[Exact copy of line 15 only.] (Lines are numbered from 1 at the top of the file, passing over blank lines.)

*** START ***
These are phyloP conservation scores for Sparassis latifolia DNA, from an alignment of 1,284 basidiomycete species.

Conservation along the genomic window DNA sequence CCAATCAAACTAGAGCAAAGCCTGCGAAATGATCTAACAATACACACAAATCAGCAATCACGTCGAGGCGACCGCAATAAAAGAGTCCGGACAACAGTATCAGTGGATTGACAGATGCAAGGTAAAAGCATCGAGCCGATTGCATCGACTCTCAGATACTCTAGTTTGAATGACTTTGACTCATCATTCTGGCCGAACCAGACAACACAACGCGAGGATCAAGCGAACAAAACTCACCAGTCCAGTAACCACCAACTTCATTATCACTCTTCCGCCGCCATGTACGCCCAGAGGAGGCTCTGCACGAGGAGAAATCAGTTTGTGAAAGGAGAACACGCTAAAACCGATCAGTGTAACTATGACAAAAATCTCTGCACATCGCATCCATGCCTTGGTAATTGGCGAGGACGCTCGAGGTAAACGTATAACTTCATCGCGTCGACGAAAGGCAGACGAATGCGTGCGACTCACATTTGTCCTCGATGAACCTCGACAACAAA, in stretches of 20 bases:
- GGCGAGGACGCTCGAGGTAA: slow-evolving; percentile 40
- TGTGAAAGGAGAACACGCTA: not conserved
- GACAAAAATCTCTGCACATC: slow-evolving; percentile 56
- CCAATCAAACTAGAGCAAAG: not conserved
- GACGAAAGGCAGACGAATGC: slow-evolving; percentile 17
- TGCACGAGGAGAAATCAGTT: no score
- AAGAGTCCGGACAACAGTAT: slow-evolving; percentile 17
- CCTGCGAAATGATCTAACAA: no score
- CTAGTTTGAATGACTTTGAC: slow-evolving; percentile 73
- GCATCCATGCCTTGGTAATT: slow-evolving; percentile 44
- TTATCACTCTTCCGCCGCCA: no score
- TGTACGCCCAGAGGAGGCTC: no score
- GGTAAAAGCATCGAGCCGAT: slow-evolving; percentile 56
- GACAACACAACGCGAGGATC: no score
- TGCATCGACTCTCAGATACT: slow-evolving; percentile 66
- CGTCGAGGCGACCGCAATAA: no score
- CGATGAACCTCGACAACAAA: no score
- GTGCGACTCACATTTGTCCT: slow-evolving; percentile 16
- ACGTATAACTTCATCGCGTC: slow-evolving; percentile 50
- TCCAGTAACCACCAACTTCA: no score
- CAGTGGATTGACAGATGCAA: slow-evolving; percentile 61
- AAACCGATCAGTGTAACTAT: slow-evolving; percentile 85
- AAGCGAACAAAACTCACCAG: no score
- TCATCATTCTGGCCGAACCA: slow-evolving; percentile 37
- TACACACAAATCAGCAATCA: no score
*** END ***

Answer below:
- GGTAAAAGCATCGAGCCGAT: slow-evolving; percentile 56